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I've noticed that a wsdl datetime, when using java and axis gets converted to a Calendar object with local machine timezone information. I am in a situation where I need to know the GMT offset that is passed over in the datetime field, but it seems it is using some kind of DateFormat to parse which becomes a Date which normalizes it to GMT time, and is then converting it to a Calendar object with the local machine timezone. Is there a simple way of getting a Calendar object set to the TimeZone GMT offset that is specified in the WSDL XML field sent over? Or is there a way I can access that string field myself to do my own parsing?

Thanks, BBB

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1 Answer 1

I've hit similar issues but it has always been because I've been using getTime() on the returned Calendar object, then using a date formatter on it. The issue is in the getTime() method.

If you interrogate the Calendar object directly you can get the information exactly as the webservice sends it on.

Specifically around the timezone, assuming the Calendar object is c.

c.get(Calendar.ZONE_OFFSET)

will get you the timezone offset in milliseconds. You can then work with that value as you wish

Below is the code I used for my case, where I needed to get it back into an xsd:datetime formatted string. There is no doubt a better way to write it so if anyone reads this and can refine the code I would be grateful.

public String calendarToXsdDateTimeString(Calendar c){
        StringBuffer outputStringBuffer = new StringBuffer();
        //2011-08-22T11:21:57
        outputStringBuffer.append(c.get(Calendar.YEAR));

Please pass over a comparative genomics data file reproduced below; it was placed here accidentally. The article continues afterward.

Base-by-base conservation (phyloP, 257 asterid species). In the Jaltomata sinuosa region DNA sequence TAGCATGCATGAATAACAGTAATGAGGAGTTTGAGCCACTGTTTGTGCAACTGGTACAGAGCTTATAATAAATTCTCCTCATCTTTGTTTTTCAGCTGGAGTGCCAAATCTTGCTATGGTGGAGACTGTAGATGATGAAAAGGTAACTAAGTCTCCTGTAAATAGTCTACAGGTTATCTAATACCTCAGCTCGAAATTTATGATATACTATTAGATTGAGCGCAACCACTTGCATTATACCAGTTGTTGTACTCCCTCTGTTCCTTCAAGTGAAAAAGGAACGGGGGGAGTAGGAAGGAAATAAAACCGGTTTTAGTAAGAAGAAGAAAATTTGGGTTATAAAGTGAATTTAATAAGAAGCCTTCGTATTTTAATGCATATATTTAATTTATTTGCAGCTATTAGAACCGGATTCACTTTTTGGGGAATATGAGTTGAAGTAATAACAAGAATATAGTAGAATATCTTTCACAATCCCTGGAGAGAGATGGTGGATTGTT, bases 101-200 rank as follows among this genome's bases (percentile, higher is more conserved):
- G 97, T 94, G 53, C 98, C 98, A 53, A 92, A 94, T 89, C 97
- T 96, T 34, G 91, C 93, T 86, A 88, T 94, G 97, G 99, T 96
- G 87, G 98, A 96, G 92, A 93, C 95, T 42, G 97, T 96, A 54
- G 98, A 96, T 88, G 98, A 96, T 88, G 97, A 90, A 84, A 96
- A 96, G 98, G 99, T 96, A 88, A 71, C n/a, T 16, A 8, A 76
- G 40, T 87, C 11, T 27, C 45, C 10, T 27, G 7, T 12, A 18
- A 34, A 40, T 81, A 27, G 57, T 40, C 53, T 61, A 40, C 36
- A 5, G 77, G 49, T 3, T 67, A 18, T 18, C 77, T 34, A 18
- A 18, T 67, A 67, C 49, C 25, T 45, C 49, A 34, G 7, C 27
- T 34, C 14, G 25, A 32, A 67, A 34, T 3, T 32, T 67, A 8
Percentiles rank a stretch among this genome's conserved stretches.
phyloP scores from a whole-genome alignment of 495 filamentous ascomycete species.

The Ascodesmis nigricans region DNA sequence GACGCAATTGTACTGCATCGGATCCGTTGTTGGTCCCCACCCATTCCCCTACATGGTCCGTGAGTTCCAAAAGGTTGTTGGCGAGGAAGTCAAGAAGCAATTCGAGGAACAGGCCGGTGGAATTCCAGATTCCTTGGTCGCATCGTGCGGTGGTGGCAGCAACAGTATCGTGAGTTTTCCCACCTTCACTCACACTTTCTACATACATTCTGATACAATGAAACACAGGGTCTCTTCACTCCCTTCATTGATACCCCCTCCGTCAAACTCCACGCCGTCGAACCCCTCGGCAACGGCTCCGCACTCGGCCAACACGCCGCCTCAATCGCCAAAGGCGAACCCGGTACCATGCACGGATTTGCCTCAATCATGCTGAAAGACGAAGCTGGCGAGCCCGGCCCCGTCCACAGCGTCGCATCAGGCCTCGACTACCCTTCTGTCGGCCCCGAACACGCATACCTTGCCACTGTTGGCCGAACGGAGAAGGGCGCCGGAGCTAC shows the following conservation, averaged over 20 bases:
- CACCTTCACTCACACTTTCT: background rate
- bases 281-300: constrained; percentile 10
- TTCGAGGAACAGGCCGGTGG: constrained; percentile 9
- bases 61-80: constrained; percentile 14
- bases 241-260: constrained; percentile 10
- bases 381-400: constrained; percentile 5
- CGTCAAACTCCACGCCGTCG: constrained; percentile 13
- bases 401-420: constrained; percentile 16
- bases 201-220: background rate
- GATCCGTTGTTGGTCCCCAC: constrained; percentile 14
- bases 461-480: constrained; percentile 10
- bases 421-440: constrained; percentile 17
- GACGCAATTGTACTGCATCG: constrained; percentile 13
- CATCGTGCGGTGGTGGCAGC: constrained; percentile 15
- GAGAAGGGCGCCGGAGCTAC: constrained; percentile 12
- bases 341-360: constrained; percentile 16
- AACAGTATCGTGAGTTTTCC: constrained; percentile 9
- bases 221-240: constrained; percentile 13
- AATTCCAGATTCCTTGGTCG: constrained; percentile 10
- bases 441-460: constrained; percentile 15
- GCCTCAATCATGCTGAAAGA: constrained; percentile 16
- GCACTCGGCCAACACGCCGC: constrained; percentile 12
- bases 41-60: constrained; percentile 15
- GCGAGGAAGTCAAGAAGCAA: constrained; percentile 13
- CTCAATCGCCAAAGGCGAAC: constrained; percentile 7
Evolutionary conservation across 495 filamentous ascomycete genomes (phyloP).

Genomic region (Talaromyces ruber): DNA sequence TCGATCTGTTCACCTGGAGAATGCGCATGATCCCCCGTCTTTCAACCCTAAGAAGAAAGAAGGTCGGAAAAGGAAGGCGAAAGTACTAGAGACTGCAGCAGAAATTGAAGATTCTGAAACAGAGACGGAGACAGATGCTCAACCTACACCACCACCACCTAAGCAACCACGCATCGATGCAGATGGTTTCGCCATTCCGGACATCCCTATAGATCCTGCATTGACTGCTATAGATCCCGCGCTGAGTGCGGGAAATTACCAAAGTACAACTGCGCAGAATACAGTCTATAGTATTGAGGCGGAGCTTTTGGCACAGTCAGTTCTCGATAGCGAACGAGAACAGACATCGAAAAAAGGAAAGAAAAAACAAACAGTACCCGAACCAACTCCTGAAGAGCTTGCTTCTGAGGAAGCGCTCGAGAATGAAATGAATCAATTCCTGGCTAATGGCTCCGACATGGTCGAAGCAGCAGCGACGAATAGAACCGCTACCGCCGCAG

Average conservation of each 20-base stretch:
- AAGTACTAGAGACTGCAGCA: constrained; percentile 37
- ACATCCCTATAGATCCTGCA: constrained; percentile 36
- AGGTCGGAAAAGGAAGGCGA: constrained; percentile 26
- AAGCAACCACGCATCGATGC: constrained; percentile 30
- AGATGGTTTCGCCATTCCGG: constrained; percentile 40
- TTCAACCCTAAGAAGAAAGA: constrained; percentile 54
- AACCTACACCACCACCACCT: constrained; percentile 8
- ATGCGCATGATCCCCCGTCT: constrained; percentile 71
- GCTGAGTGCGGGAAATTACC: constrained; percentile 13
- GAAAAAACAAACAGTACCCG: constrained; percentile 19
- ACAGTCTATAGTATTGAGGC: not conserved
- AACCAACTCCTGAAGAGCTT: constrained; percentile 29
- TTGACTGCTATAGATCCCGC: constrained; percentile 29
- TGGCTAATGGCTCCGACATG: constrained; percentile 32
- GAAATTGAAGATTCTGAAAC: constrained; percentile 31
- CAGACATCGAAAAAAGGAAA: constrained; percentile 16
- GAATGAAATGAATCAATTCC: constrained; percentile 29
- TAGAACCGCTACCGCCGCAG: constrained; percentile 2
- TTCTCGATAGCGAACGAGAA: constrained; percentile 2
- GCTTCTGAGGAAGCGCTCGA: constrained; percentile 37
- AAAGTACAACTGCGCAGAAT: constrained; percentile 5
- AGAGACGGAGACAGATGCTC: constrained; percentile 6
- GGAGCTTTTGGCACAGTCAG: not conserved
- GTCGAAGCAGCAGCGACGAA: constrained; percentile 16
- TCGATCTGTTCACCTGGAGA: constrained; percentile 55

outputStringBuffer.append("-");
        outputStringBuffer.append(prefixZeroIfRequired(c.get(Calendar.MONTH)+1));
        outputStringBuffer.append("-");
        outputStringBuffer.append(prefixZeroIfRequired(c.get(Calendar.DAY_OF_MONTH)));
        outputStringBuffer.append("T");
        outputStringBuffer.append(prefixZeroIfRequired(c.get(Calendar.HOUR_OF_DAY)));
        outputStringBuffer.append(":");
        outputStringBuffer.append(prefixZeroIfRequired(c.get(Calendar.MINUTE)));
        outputStringBuffer.append(":");
        outputStringBuffer.append(prefixZeroIfRequired(c.get(Calendar.SECOND)));
        outputStringBuffer.append(getTimeZoneFromCalendar(c));
        return outputStringBuffer.toString();
    }

    public String prefixZeroIfRequired(int value){
        if(value<10 && value >=0){
            return "0"+value;
        }
        else if(value <0 && value > -10){
            String s = value+"";
            String s1 = s.charAt(0)+"0"+s.charAt(1);
            return s1;
        }
        else{
            return ""+value;
        }

    }

    private String getTimeZoneFromCalendar(Calendar c){
        StringBuffer outputStringBuffer = new StringBuffer();
        if(c.get(Calendar.ZONE_OFFSET) >= 0){
            outputStringBuffer.append("+");
        }
        outputStringBuffer.append(prefixZeroIfRequired(c.get(Calendar.ZONE_OFFSET)/1000/60/60));
        outputStringBuffer.append(":"+Math.abs(c.get(Calendar.ZONE_OFFSET)/1000/60)%60);
        return outputStringBuffer.toString();
    }
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It's this returned Calendar object that continually has the local timezone in it. Which led to my speculation about how axis was doing the conversion. The XML from the webservice has the timezone the event occurred in, but when I check with the Calendar object axis gives me it has local timezone only. –  bittramp Sep 27 '11 at 16:39
    
@bitramp how are you getting the Timezone? If you check my code above you'll notice I don't use getTimeZone(), I calculate the timezone from the ZONE_OffSET –  Kevin D Sep 27 '11 at 18:33

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